Saturday, November 12, 2005

(Long) Quote for Today

I turned away from philosophy when it became impossible to discover in Kant any human weakness, any authentic accent of melancholy; in Kant and in all the philosophers. Compared to music, mysticism, and poetry, philosophical activity proceeds from a diminished impulse and a suspect depth; prestigious only for the timid and the tepid. Moreover, philosophy-impersonal anxiety, refuge among anemic ideas- is the recourse of all who would elude the corrupting influence of life. Almost all the philosophers came to a good end: that is the supreme argument against philosophy. Even Socrates' death has nothing tragic about it: it is a misunderstanding, the end of a pedagogue-and if Nietzsche foundered, it was as a poet and visionary: he expiated his ecstasies and not his arguments.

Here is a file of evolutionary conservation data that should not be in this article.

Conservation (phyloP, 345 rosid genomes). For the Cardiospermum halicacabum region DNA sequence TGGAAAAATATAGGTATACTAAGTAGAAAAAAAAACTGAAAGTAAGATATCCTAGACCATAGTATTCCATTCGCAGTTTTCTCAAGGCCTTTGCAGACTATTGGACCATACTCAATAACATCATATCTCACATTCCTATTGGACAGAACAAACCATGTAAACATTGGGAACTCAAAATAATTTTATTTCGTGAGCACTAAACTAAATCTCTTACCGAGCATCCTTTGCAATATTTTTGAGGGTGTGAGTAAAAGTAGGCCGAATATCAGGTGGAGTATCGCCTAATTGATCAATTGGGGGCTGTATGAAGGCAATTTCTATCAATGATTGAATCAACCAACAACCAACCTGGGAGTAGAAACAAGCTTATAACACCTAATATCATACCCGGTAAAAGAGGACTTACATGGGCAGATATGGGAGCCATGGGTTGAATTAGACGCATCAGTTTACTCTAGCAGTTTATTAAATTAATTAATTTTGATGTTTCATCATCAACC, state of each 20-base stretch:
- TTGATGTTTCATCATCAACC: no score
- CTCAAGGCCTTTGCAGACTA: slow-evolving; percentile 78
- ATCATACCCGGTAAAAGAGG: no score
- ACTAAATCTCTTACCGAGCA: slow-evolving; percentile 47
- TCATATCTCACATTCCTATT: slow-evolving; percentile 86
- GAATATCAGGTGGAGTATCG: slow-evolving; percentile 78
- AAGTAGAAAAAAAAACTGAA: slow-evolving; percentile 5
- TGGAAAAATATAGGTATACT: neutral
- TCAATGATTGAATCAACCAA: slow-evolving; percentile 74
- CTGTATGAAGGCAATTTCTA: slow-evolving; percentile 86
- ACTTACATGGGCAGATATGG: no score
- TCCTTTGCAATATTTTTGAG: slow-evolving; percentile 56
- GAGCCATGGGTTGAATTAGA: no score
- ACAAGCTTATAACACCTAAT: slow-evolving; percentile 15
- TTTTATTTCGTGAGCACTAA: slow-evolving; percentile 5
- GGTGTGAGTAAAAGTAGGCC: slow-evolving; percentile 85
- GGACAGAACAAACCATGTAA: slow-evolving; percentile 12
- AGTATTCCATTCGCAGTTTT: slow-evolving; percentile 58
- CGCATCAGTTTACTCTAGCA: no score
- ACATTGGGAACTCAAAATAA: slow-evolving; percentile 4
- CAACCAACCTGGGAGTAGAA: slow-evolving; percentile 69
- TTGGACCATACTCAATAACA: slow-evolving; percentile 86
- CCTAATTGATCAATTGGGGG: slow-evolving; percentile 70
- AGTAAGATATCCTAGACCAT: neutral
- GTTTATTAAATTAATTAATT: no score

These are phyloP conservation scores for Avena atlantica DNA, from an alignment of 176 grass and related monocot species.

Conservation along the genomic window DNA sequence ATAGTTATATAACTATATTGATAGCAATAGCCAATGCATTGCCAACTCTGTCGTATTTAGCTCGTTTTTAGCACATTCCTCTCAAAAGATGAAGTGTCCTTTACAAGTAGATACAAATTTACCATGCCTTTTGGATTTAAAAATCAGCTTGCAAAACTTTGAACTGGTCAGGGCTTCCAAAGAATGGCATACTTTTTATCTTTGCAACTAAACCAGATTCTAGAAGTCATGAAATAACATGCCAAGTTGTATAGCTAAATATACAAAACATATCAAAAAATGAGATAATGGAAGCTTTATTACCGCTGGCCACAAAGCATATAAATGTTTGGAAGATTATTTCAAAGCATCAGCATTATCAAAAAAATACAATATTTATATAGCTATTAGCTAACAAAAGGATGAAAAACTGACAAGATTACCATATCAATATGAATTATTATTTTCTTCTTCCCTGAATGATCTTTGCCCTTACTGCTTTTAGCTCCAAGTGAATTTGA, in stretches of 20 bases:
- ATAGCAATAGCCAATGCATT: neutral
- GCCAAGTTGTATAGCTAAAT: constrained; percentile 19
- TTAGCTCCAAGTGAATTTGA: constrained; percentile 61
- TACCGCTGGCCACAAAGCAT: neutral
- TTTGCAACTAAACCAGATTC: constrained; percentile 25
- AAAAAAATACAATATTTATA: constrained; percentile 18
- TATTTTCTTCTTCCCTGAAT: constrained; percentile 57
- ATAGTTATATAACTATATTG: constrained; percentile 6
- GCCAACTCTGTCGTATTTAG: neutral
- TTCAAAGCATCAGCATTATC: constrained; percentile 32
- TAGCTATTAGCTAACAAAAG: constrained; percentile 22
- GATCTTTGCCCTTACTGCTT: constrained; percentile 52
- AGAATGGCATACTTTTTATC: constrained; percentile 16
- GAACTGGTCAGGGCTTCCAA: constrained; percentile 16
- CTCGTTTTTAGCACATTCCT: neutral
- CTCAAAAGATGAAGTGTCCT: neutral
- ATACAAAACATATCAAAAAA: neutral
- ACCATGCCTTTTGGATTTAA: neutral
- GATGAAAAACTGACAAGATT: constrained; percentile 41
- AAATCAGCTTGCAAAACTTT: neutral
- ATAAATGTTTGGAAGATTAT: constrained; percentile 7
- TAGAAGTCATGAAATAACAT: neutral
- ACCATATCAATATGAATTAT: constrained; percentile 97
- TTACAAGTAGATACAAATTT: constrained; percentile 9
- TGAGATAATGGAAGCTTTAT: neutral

We cannot elude existence by explanations, we can only endure it, love or hate it, adore or dread it, in that alternation of horror and happiness which expresses the very rythm of its being, its oscillations, its dissonances, its bright or bitter vehemences.
-E.M. Cioran

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